By the time I had finished it in January 2019, the composition decided it wanted to be in three distinct parts:
1. Nostalgia: A slow, reflective section in a lush romantic style. This entire section ebbs and flows within itself and at some point during the beginning reaches a mini-climax which then dies back down
2. Struggle: A fast and energetic section full of accents and busy figures., interspersed with moments of calm
3. Emergence: The final hopeful section of the work, in which the orchestration builds from nothing into a giant fanfare.
A more accurate scenario for the piece would be the story of a composer's journey from the beginning as their personal voice begins to take shape (nostalgia), a struggle to maintain that voice as problems interfere (struggle; one will also notice in this section that there are moments of calm, as the composer reflects before moving forward), a climax, and after that climax, the composer has finally found their voice which builds from nothing into something fantastic. It's one giant journey from beginning to end, but it wasn't planned that way. It just kinda happened.
Inside the score:
Approach to the orchestration
In the commission, I was given a limit of a standard orchestra for usage. I decided to stick to this, with some small changes.
There was originally a second oboe part (which would have brought my oboe section total to 2 + EH) but I couldn't find a use for it as I kept giving all the important music to the 1st oboe and english horn. So I simply deleted it. The piece actually benefited from this change, giving the wind section a unique sound that is double-reed focused (particularly in the 3 bassoons).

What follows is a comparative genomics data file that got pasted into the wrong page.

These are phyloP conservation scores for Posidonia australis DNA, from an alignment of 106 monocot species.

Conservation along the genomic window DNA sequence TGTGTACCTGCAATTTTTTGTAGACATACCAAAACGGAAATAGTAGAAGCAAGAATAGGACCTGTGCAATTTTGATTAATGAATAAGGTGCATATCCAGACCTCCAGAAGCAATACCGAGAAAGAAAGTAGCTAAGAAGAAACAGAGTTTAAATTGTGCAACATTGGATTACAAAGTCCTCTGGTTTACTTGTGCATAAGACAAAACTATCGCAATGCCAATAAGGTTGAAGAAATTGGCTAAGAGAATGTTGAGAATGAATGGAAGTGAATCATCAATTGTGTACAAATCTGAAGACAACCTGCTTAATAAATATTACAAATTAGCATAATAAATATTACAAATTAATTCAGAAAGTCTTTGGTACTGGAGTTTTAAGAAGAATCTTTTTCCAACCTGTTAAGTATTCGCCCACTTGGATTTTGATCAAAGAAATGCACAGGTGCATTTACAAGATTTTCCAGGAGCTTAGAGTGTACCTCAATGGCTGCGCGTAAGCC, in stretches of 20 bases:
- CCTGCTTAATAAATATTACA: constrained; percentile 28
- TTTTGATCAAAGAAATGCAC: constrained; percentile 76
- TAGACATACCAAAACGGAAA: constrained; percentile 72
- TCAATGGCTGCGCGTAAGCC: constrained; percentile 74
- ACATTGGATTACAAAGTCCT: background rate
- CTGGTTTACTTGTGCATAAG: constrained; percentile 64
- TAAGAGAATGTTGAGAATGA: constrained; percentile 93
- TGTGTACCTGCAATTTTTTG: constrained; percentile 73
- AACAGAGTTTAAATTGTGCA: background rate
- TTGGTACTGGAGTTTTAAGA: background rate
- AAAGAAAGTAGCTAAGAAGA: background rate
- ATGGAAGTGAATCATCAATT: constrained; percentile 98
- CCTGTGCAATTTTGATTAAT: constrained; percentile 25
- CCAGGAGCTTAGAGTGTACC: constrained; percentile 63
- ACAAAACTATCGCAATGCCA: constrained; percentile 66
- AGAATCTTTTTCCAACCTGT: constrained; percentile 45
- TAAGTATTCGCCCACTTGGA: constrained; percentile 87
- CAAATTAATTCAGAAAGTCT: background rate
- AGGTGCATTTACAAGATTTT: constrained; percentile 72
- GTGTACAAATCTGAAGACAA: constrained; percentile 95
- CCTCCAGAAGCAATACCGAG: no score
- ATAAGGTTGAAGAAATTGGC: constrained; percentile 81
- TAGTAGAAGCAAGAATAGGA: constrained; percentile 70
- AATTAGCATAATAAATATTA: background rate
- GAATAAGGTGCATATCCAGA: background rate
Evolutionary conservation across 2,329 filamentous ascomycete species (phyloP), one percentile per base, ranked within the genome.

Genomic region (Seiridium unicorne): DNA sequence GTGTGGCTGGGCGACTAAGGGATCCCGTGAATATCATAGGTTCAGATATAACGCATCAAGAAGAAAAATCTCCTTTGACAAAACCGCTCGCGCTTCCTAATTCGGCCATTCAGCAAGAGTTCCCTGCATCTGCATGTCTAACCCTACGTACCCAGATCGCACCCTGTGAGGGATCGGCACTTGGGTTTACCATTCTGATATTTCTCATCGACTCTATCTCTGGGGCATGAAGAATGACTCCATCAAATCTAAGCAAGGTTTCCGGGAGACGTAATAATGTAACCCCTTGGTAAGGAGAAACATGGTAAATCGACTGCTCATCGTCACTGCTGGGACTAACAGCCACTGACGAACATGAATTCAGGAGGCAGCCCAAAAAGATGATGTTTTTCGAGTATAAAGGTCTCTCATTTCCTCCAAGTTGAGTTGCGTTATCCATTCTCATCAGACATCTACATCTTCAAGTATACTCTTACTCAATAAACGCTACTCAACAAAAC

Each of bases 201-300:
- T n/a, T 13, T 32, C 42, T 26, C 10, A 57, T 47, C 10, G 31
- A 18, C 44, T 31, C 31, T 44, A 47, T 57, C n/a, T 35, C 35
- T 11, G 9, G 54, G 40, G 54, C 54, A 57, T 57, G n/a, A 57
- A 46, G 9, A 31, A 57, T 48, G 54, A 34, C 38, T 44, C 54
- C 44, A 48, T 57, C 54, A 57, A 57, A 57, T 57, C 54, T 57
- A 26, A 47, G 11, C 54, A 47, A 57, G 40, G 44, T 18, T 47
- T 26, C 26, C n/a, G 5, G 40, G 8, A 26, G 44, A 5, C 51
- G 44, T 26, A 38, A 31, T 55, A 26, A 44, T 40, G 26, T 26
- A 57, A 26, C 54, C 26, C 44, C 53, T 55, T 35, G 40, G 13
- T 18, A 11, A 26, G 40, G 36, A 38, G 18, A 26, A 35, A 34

One thing I like experimenting with in my orchestral music is the percussion. As a percussionist, I've both seen and played unusual parts in percussion ensemble music, which leads me to compose unique music for them. During the 'Struggle' section of the piece, 4 triangles make an entrance representing hope in a hopeless situation. Or, depending on how you want to look at it, they can be the small spark of an idea that come later in the piece (where the triangles have a different role).. This is an example of something I've coined called 'Mirrored Percussion', in which two percussionists play the same exact instruments, 'mirroring' each other in a sense.
Another thing someone would notice if studying the percussion parts in the score is the technical timpani part. As a percussionist who loves playing timpani, my approach to writing a timpani part is "What would I, as a timpanist, like to play?" Therefore, one will find that this part is extremely active. Plus, watching the principal timpanist of the DSO Brian Jones for years gave me an idea of his playing style and what he likes to do, so there's a little of him in this as well.
As you've noticed in triangle example above, the strings are divided. In fact, they are divided for most of the piece for the purpose of creating motion within the string section. Most of the divided parts consists of music traded off in any given section, thus creating the feeling that each individual section has its own life.
I also worked with aleatoric elements in the score. As the woodwind activity in 'Emergence' builds, they gradually fall out of time with each other, with some speeding up/slowing down at will or triplets against duplets. All of this signifies independence from rigor.